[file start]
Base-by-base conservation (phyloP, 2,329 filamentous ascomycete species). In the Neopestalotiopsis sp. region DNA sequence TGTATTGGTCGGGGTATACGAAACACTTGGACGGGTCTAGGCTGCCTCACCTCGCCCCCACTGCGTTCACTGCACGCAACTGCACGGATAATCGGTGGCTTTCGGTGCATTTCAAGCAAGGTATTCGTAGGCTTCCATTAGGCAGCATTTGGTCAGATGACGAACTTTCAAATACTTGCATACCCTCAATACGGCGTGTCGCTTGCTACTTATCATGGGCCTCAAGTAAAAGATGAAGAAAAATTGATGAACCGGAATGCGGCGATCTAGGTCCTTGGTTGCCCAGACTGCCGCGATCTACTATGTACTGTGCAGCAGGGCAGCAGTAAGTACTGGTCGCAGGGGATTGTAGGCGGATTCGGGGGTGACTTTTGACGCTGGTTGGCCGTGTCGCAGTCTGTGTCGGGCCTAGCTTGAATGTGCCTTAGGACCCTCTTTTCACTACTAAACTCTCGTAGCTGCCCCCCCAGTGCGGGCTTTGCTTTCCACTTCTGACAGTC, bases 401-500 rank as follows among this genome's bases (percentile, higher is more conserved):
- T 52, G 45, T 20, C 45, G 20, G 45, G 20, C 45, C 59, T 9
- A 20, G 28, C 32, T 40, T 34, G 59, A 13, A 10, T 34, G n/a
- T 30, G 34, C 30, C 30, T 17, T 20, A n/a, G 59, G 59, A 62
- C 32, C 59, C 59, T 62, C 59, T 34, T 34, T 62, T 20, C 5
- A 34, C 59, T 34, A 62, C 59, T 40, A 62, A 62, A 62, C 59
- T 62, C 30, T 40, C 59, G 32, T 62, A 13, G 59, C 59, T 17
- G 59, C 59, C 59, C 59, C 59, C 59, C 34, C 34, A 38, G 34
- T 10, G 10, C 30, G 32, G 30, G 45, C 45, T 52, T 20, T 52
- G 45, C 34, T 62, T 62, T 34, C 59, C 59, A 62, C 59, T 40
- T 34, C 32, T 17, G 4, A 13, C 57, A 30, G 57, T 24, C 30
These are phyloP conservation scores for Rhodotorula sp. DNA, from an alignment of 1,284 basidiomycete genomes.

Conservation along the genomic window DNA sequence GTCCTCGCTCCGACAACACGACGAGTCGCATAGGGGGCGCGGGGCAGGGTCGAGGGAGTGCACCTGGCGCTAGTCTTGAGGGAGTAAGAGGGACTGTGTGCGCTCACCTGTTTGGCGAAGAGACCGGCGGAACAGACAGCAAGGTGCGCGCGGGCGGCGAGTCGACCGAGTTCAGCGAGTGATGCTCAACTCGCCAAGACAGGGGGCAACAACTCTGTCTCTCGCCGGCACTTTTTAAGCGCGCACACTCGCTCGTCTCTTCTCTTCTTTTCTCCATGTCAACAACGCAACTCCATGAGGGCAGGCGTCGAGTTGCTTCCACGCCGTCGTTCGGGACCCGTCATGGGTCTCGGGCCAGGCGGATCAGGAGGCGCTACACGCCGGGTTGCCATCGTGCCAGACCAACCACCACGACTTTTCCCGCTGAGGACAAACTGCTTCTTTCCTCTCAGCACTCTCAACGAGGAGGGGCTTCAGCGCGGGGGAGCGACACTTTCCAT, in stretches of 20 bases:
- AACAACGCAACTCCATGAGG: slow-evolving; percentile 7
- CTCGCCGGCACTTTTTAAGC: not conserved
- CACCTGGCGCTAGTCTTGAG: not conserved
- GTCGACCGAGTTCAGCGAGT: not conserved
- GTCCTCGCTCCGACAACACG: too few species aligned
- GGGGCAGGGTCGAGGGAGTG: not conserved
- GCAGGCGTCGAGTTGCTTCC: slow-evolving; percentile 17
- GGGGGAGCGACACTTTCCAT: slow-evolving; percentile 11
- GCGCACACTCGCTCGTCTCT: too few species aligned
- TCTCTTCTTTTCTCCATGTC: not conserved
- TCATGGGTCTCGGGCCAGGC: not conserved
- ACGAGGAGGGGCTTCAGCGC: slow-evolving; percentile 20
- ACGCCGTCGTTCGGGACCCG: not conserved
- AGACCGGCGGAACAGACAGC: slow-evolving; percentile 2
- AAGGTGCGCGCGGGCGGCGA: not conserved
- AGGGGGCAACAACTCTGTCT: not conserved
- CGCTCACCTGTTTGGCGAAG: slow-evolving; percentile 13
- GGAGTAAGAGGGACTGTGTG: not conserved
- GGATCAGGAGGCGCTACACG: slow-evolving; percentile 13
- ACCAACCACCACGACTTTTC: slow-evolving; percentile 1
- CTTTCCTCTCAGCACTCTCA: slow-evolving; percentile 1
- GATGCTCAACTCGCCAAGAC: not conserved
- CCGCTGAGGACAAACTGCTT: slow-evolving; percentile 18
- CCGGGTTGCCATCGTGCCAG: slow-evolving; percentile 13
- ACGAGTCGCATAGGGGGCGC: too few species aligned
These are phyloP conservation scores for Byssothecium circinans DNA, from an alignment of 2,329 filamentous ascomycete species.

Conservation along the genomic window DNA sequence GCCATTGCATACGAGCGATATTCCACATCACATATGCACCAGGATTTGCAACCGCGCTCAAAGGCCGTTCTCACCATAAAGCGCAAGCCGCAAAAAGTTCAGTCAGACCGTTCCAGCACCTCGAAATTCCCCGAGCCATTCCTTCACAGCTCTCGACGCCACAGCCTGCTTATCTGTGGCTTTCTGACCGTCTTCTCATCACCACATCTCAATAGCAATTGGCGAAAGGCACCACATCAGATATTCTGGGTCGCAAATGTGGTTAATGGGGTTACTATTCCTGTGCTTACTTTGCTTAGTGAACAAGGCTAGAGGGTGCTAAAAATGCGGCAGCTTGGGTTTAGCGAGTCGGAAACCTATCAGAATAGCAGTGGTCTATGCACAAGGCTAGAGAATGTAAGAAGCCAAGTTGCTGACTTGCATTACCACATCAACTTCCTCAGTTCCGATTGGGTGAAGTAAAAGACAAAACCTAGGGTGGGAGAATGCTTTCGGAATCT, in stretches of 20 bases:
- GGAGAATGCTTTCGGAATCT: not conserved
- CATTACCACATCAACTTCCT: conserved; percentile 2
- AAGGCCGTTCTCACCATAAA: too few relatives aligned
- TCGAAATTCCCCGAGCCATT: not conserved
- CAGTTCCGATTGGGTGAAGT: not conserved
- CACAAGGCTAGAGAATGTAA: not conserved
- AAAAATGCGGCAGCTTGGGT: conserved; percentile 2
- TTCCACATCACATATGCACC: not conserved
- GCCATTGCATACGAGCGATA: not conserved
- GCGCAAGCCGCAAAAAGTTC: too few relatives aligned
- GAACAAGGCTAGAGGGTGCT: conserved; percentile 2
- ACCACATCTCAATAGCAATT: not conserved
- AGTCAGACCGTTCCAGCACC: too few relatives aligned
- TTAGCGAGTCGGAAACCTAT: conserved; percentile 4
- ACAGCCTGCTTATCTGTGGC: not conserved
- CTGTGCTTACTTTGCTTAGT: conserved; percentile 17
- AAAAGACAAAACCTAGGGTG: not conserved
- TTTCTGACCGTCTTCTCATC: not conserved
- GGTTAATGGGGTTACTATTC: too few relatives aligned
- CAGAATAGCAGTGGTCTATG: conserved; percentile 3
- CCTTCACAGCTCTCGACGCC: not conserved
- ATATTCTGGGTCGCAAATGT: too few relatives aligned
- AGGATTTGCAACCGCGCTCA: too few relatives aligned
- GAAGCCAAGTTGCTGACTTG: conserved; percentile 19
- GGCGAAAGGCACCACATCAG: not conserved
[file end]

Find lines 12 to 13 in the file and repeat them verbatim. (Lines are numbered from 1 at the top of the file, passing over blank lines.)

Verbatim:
These are phyloP conservation scores for Rhodotorula sp. DNA, from an alignment of 1,284 basidiomycete genomes.

Conservation along the genomic window DNA sequence GTCCTCGCTCCGACAACACGACGAGTCGCATAGGGGGCGCGGGGCAGGGTCGAGGGAGTGCACCTGGCGCTAGTCTTGAGGGAGTAAGAGGGACTGTGTGCGCTCACCTGTTTGGCGAAGAGACCGGCGGAACAGACAGCAAGGTGCGCGCGGGCGGCGAGTCGACCGAGTTCAGCGAGTGATGCTCAACTCGCCAAGACAGGGGGCAACAACTCTGTCTCTCGCCGGCACTTTTTAAGCGCGCACACTCGCTCGTCTCTTCTCTTCTTTTCTCCATGTCAACAACGCAACTCCATGAGGGCAGGCGTCGAGTTGCTTCCACGCCGTCGTTCGGGACCCGTCATGGGTCTCGGGCCAGGCGGATCAGGAGGCGCTACACGCCGGGTTGCCATCGTGCCAGACCAACCACCACGACTTTTCCCGCTGAGGACAAACTGCTTCTTTCCTCTCAGCACTCTCAACGAGGAGGGGCTTCAGCGCGGGGGAGCGACACTTTCCAT, in stretches of 20 bases: